The Board of Land and Natural Resources of the State of Hawai’i has, again, issued its approval for the building of the giant Thirty Meter Telescope (TMT) atop the Big Island’s Mauna Kea mountain. This puts the controversial project, which aims to build the “most advanced and powerful” optical telescope in the world, back on track.
The Board originally issued a construction permit for the $1.4 billion endeavor back in 2011, but it was revoked by the state’s Supreme Court in December of 2015, which decided that the project moved too quickly without taking enough of the opposing views into account.
As we have reported previously, a vocal protest movement had coalesced against the building of the TMT, citing cultural and religious grievances that would be suffered if the TMT were erected on the mountain, which is sacred to many native Hawai’ians.
In the new order, the Board has attempted to bridge the divide. It has placed “43 conditions on the permit, including a previously negotiated plan requiring the University of Hawaii to decommission three existing telescopes atop Mauna Kea, where the TMT is to be built, and barring any future telescopes on the mountain,” Ilima Loomis reports for Science Magazine.
Nevertheless, the preface of the order strikes a rather defensive tone when talking of cultural significance.
“Some groups perform ceremonies near the summit,” the Board writes. “The evidence shows that these ceremonies began after the summit access road and first telescopes were built, but, in any case, the TMT will not interfere with them[…] The site is not on the summit ridge, which is more visible, and, according to most evidence presented, more culturally important than the plateau 500 feet lower where TMT will be built.”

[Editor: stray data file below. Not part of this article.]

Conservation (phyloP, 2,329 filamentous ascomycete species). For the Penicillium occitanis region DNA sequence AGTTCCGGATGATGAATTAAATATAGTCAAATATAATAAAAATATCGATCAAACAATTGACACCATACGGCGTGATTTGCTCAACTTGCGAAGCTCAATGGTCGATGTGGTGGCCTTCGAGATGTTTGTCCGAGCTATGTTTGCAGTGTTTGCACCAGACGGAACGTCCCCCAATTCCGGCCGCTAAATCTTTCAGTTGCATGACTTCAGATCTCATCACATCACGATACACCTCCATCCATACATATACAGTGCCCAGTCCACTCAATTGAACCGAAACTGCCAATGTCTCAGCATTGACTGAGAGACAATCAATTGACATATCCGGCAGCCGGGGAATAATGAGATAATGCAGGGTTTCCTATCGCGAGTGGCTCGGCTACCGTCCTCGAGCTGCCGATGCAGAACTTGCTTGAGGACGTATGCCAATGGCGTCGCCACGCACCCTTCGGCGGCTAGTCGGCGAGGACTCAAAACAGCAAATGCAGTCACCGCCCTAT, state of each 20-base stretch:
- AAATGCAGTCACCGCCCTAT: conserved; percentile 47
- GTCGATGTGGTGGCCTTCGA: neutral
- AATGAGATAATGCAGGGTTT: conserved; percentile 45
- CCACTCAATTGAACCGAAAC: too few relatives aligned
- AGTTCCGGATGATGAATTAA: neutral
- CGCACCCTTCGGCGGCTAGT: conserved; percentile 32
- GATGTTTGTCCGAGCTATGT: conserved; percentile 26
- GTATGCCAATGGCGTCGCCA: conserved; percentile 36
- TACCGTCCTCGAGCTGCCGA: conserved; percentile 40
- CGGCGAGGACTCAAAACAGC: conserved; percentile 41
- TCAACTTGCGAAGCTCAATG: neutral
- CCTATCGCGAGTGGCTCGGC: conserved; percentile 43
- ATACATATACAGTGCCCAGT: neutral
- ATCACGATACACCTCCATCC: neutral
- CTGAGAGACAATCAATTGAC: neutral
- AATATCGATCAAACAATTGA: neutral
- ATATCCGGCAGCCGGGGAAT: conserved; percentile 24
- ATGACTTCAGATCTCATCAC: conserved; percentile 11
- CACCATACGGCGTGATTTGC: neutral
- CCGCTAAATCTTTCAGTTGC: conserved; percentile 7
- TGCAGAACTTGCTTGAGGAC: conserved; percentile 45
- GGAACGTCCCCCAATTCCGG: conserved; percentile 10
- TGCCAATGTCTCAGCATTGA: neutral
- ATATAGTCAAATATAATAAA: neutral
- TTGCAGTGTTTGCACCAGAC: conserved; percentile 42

Although the chair of the Board, Suzanne Case, is quoted as saying that “this was one of the most difficult decisions this Board has ever made,” opponents don’t feel like their opinions were ever seriously considered.
“They did not deliberate. They did not properly consider or take into account the evidence,” anti-TMT activist Kealoha Pisciotta tells Science Magazine. Pisciotta’s group, Mauna Kea Anaina Hou, has already filed a motion in a state court asking for a stay.
WATCH: Miles reports on TMT science and cultural implications, including a fascinating profile of Kealoha Pisciotta, for the PBS NewsHour last year.
Banner image courtesy TMT International Observatory.